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Strangers by Choice

An Asocial Philosophy of Life.- Translated by Tul'si Bhambry and Agnieszka Waśkiewicz. Editorial work by Tul'si Bhambry.

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Andrzej Waskiewicz

Strangers by Choice explores voluntary otherness as a philosophy of life. This philosophy is asocial in the sense that its followers tend to privilege separateness over belonging, and yet it does not lead to alienation or isolation from society. Building on Simmel’s notion of the stranger, the author sheds light on the experience of spiritual idealists, both real and fictional, who maintain a distance from mainstream society in order to live by the laws of their transcendental homelands. Waśkiewicz addresses representations of strangeness from a broad spectrum of Western culture, including Stoic philosophy, Augustine of Hippo, Henry David Thoreau, the physicist Richard Feynman, and finally Jean-Jacques Rousseau. Highlighting how these writers and thinkers have negotiated individuality and community, this interdisciplinary study contributes to debates on identity in both practical philosophy and the history of ideas.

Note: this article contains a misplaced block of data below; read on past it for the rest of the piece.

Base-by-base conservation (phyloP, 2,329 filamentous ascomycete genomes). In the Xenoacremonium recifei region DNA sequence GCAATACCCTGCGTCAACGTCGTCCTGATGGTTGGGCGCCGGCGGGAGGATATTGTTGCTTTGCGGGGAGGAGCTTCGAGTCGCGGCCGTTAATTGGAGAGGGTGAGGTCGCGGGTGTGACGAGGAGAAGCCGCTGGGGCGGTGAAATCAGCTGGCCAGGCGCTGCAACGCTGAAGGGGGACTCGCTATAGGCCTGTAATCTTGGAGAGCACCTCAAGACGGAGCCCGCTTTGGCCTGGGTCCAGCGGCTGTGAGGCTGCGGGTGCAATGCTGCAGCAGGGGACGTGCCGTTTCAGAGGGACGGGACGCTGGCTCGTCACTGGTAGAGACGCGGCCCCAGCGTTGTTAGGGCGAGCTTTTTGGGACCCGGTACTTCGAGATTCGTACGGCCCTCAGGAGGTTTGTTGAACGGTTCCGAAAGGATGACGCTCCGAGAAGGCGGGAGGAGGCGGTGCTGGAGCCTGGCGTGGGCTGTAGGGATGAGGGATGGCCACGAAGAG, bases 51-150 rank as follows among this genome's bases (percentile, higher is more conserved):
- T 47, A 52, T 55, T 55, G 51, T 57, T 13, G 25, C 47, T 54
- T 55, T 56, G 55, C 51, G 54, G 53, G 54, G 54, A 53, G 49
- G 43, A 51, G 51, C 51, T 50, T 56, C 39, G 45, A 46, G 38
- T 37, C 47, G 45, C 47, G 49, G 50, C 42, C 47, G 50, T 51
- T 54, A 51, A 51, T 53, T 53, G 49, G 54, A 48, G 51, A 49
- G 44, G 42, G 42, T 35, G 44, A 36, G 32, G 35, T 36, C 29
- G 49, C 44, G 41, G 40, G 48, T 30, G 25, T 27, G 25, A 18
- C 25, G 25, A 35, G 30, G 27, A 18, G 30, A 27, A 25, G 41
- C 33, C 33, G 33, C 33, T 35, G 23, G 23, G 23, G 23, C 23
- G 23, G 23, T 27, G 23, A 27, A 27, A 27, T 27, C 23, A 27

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Chapter 2. Towards the Heavenly Abode

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Chapter 2

Towards the Heavenly Abode

A Christian in times of trouble

The anonymous late second-century Epistle to Diognetus is a key source text illustrating the social condition of the early Christians. It presents the followers of Christ as living on islands of the new faith surrounded by a sea of paganism. Christians are alien to the world, just as the world is alien to them. Spiritually, the Christian community does not belong to the world.

For Christians are no different from other people in terms of their country, language, or customs. Nowhere do they inhabit cities of their own, use a strange dialect, or live life out of the ordinary. […] They live in their respective countries, but only as resident aliens; they participate in all things as citizens, and they endure all things as foreigners. Every foreign territory is a homeland for them, every homeland foreign territory. […] Christians are spread throughout the cities of the world. The soul lives in the body, but it does not belong to the body; Christians live in the world but do not belong to the world.1

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